A new study released Tuesday by the Crime Prevention Research Center shows that homicide is a localized crime. “I just think most people have a real misunderstanding about how heavily concentrated murders are,” said John R. Lott Jr., an author of the study. “You have over half the murders in the United States taking place in 2 percent of the counties.”
They found that a majority of U.S. counties did not experience even one homicide in 2014.
“About 70 percent of the counties, accounting for 20 percent of the U.S. population, had no more than one murder in 2014, with 54 percent of counties experiencing zero murders,” according to the data.
“Five percent of the counties, which made up nearly half the population, accounted for more than two-thirds of murders in the country, with the highest numbers concentrated in areas around major cities like Chicago and Baltimore.”
Factors like poverty and human activity are also concentrated, pointed out David Weisburd, director of the Center for Evidence-Based Crime Policy at George Mason University. However, even within cities there was an obvious difference. For instance, Los Angeles County saw a high number of homicides in 2014, but the northwestern part of the county had no murders, according to data.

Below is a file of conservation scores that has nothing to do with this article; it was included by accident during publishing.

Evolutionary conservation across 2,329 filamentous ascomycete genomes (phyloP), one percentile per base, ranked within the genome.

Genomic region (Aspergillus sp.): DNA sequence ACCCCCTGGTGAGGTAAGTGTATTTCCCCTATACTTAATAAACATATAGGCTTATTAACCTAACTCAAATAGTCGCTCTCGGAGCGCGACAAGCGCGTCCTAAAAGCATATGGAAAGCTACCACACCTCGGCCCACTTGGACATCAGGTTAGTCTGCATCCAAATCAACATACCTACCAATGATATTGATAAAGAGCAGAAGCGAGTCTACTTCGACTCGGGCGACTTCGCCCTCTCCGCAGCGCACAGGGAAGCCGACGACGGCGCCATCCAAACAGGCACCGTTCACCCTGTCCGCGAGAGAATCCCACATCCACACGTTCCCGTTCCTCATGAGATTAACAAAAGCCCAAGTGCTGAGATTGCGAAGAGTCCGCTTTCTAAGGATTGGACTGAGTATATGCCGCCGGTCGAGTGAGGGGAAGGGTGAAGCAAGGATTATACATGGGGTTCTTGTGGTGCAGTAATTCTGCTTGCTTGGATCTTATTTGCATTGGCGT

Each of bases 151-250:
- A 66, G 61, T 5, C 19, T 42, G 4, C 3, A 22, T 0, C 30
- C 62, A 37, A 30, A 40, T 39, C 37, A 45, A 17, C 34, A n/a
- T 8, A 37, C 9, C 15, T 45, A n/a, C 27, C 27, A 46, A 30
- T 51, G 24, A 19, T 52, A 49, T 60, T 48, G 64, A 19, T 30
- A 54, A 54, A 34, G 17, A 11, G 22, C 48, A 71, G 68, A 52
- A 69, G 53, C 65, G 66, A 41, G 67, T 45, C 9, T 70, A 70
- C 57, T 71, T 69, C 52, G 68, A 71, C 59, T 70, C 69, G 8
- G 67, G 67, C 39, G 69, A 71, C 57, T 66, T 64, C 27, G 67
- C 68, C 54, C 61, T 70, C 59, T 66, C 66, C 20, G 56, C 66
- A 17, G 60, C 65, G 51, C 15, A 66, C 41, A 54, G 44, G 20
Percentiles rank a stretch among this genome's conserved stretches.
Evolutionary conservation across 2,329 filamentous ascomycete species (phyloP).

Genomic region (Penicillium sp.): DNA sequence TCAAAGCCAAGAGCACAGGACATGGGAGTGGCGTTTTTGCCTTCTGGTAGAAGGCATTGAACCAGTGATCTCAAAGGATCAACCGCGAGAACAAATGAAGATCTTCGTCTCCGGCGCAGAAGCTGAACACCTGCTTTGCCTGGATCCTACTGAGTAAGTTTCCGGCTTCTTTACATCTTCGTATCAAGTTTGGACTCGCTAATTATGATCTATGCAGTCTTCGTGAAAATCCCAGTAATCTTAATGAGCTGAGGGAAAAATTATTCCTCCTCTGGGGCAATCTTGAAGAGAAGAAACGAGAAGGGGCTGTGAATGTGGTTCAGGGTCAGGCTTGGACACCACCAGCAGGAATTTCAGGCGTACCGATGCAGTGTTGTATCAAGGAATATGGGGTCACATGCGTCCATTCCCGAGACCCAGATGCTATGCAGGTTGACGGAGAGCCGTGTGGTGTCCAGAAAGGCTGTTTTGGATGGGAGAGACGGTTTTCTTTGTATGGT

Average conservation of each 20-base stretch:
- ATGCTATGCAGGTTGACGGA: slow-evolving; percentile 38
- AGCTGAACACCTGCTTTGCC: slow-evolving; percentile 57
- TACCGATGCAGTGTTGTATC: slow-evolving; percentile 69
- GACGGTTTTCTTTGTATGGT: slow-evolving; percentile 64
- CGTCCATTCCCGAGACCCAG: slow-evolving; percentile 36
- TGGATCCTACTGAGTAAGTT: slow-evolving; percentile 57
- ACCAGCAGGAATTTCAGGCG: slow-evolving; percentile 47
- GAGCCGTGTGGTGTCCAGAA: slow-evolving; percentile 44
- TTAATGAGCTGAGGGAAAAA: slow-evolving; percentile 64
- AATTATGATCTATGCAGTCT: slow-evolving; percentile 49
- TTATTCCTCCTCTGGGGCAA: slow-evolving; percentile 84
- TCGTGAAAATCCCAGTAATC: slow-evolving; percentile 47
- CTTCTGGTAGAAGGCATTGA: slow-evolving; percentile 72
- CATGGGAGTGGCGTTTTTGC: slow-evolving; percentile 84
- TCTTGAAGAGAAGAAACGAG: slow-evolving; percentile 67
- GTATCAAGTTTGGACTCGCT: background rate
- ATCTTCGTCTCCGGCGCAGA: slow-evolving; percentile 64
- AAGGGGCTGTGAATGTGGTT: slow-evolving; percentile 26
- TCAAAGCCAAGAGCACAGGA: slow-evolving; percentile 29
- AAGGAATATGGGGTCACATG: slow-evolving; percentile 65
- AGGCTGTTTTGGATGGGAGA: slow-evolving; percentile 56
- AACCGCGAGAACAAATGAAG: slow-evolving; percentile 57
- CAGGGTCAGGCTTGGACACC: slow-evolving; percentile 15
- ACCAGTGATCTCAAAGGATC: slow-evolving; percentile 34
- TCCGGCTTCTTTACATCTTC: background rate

Even in Washington, D.C., known as a murder capitol as well as our country’s capitol, has really safe neighborhoods. The study identified the area around the U.S. Capitol as being “extremely safe,” while 105 murders took place in the eastern part of the city.
Weisburd noted that in his experience studying large cities, such as New York, Tel Aviv, Cincinnati, and Sacramento, approximately “1 percent of the streets produce 25 percent of the crime and about 5 percent of the streets produce 50 percent of the crime.”
There were no murders in rural and suburban counties where a lot of people own guns.
“The places where we see the murders tend to be those area[s], the urban areas, and even tiny areas within those areas, where legal gun ownership is itself relatively rare,” noted Lott.
Baltimore, Chicago and Houston, which accounted for about half of the increases in homicides in major cities between 2014 and 2016, were identified as the most dangerous cities, and Baltimore and Washington, D.C., aren’t far behind, although their murder rates have reportedly gone down in 2016.
There is no evidence of a national crime wave, according to Ames Grawert, also an author of the report.
H/T: Washington Times
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